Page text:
Radar (Gary Burghoff) has some problems in The Chosen People. Written by Laurence Marks, Sheldon Keller and series developer Larry Gelbart from a story by Gerry Renert and Jeff Wilhem, this episode premiered on 26 January, 1974.
When a Korean family moves on to the 4077th, it throws the unit into upheaval, and unfortunately doesn’t quite have a happy ending. Meanwhile, a young Korean woman, Choon Hi (Clare Torao) shows up with a newborn, and claims that Radar is the father.
As Hawkeye (Alan Alda) and Trapper (Wayne Rogers) run blood to see if Radar really is the father, the young corporal, who knows he didn’t do it, begins to cotton to the idea, as he feels different, and believes he is perceived differently for no longer being a virgin.
Radar’s story is touching, it’s just too bad that the Korean family, and Choon Hi are used as little more than props.
On the flipside, Pat Morita shows up again as Captain Sam Pak, and it’s too bad he didn’t become a regular, because he really fits in with the gang, and there’s a wonderful feel of almost natural banter between he, Alda, Rogers and McLean Stevenson’s Colonel Blake .
I do like that Radar was getting a little extra attention in this episode, and it danced around the subject of virginity and its loss as well as what it means to the male ego. But that’s all under the surface, the majority of the episode is fun, and filled with laughs, as the camp tries to deal with the Korean farmers, and the paperwork that the Army creates around them.
As You Were was written by Gelbart and Marks from a story by Gene Reynolds. It first aired on 2 February, 1974. After two weeks of almost no casualties, the camp is relaxed, and some are going stir crazy. Hawkeye and Trapper keep busy by pranking Frank Burns (Larry Linville) and ordering costumes from home to liven up the joint.
But it all threatens to come apart when they are flooded with a deluge of patients, and the camp ends up being shelled (by their own side). This not only causes a loss of power to the camp, forcing the doctors to operate in the dark, but Frank’s hernia (which apparently he’s had for ten years! – OUCH!) becomes strangulated and he needs to be seen to immediately, with Houlihan (Loretta Swit) looking on.
The story goes from relaxing quiet, to fast-paced banter in a blink of an eye, and we can only hope, for the characters’ sakes that it quiets down again and that Radar is able to redirect the fire away from the camp.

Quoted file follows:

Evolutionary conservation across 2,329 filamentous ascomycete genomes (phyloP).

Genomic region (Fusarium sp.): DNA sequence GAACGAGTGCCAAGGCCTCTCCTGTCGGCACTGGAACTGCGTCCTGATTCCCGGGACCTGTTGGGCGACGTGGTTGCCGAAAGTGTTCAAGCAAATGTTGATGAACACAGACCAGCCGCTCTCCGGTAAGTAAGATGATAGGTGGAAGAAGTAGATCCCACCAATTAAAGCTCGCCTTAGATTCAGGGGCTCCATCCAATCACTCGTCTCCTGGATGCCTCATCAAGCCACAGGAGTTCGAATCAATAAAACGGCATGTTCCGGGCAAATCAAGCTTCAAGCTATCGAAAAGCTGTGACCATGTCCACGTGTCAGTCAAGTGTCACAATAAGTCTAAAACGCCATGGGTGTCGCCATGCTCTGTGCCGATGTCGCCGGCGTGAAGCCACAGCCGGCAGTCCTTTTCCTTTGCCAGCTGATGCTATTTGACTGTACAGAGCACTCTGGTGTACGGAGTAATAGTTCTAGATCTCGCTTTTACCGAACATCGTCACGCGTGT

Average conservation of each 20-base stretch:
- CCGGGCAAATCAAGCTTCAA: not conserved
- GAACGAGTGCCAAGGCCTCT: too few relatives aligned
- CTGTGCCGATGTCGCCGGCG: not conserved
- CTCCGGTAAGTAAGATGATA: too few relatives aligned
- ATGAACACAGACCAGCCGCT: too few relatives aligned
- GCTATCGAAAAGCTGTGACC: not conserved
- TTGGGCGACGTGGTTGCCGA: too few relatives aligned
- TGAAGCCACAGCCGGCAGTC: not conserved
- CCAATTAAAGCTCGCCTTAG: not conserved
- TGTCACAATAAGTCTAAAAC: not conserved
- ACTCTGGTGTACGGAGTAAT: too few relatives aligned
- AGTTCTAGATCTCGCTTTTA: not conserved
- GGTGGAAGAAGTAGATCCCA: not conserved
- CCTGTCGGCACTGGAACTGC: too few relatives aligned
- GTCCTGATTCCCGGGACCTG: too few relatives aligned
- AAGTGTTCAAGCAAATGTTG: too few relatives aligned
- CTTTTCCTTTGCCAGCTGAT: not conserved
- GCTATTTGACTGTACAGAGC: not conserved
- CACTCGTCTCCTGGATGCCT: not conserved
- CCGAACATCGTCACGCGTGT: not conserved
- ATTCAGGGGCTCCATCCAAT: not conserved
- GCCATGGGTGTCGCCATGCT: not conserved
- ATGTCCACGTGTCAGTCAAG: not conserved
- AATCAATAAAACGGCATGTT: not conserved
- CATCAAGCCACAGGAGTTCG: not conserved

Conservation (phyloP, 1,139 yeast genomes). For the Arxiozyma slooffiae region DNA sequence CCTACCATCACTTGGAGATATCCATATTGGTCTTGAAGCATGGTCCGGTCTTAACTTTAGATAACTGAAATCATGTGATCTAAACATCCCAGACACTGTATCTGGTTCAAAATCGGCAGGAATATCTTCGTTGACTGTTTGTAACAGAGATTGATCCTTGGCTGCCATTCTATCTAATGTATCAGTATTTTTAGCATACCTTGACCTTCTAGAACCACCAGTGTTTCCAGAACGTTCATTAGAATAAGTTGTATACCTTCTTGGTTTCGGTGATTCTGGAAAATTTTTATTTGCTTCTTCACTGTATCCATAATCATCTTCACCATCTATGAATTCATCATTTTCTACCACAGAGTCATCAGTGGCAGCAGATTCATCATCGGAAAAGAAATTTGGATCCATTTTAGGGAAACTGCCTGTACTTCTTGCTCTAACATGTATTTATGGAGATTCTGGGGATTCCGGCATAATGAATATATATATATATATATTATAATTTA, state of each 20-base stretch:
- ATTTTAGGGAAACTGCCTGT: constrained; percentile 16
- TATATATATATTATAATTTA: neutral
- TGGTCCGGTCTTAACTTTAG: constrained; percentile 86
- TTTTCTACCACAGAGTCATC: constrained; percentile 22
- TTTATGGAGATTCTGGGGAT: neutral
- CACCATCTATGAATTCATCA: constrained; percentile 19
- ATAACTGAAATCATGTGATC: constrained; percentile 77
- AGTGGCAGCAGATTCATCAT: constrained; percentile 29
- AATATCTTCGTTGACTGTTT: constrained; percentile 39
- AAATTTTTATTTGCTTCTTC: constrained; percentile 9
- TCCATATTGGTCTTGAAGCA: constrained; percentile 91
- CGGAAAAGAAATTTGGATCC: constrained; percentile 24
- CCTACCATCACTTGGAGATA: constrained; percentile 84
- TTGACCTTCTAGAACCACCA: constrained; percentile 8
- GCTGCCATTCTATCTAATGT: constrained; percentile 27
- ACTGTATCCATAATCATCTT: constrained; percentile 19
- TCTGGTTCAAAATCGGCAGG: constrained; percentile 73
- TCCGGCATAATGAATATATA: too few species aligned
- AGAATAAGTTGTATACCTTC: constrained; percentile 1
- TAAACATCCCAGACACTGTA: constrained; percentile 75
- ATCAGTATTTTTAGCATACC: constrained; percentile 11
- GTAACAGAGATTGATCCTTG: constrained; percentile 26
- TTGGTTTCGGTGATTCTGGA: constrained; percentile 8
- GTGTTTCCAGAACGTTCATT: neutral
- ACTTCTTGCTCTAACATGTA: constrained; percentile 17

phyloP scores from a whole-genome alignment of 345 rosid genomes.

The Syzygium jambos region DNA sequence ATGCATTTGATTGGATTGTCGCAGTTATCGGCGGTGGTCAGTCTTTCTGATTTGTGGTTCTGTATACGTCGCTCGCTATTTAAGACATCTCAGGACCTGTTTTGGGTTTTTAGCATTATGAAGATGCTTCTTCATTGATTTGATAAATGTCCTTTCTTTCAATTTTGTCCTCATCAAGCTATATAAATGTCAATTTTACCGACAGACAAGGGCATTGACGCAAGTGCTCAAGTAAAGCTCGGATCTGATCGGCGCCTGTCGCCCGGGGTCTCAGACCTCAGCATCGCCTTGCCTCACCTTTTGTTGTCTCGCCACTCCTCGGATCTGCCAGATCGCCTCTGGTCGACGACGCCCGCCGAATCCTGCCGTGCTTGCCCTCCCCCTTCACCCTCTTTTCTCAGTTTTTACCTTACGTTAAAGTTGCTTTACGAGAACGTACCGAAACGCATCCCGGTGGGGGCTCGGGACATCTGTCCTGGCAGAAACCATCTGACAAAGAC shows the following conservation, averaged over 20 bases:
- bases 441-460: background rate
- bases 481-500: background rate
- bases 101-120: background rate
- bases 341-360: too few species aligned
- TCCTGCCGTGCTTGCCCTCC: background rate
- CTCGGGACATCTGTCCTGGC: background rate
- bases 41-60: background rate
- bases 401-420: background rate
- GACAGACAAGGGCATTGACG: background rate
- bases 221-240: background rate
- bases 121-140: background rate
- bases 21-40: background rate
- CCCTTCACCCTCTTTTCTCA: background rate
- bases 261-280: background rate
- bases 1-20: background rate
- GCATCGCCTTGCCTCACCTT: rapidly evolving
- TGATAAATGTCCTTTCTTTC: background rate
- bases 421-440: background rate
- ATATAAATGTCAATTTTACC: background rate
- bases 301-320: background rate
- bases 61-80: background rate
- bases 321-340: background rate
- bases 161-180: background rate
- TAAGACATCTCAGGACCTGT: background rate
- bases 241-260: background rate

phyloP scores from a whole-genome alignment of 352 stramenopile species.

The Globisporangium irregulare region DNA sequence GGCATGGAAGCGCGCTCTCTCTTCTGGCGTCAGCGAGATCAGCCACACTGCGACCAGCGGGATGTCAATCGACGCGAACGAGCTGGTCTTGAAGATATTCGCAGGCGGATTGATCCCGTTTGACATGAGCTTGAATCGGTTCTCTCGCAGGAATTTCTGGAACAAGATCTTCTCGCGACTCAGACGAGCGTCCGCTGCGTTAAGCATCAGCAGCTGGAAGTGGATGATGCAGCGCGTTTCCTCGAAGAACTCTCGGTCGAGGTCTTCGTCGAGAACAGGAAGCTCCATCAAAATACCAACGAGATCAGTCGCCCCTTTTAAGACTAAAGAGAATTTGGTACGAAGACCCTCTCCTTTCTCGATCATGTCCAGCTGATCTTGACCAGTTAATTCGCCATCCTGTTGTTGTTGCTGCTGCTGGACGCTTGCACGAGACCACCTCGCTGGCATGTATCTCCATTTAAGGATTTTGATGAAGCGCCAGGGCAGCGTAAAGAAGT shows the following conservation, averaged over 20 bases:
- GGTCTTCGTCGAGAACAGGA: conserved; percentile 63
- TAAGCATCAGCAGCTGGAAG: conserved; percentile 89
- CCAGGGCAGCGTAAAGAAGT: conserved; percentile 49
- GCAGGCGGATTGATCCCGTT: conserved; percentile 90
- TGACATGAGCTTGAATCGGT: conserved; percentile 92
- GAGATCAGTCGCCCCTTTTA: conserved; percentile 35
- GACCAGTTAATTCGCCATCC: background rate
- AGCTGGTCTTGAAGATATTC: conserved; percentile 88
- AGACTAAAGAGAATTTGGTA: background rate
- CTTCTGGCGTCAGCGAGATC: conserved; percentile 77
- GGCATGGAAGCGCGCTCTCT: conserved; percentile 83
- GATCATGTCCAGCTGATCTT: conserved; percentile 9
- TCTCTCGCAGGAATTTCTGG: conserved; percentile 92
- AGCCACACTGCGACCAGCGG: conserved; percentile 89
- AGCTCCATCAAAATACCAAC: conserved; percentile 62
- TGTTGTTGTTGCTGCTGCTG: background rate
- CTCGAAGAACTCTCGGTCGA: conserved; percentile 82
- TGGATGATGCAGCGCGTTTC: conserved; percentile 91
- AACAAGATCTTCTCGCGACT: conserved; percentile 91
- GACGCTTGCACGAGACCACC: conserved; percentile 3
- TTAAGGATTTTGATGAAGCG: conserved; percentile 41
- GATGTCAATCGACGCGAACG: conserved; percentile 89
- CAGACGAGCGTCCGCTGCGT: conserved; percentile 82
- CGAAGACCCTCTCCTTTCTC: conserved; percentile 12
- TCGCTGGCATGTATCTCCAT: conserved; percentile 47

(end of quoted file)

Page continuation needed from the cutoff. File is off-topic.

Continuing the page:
This is just a fun episode, and I love to see how Hawk and Trapper go after Frank in this one, but when he needs them to operate on him, well, they’re still goofy, but focused doctors. It’s also great to see Klinger (jamie Farr) and Father Mulcahy (William Christopher) getting a moment or two to shine.
Crisis aired 9 February, 1974, and was written by Gelbart and Marks and finds the inhabitants of the 4077th in the depths of a very cold winter. A winter made all the worse when their supply lines are cut, and the unit is forced to conserve everything, and to share heat, are forced to bunk together, as more and more people pile into the swamp, rationing becomes stricter, and the group wonders how they will survive.
Each of the officers is assigned a department, heat, maintenance, food, and while there are exceptions to the rules, most of them work together to survive the cold snap, and the lack of supplies.
It’s a simple story, well executed, and with lots of fun little character moments. These are the episodes I love to just soak in, there’s no real message to them, it’s just like hanging out with a bunch of friends, and catching up, laughing and sharing stories.
It makes me think of friends I grew up, the banter we shared together, mirrored by the way Hawkeye and Trapper interact. The implication that even though we may not always get along, that we’re family. Of course, that may just be my nostalgia for the series, as it was one of the only shows we all watched as a family, so the show and my childhood kind of meld together because of it. And that’s also while I’ll re-up for more episodes next week!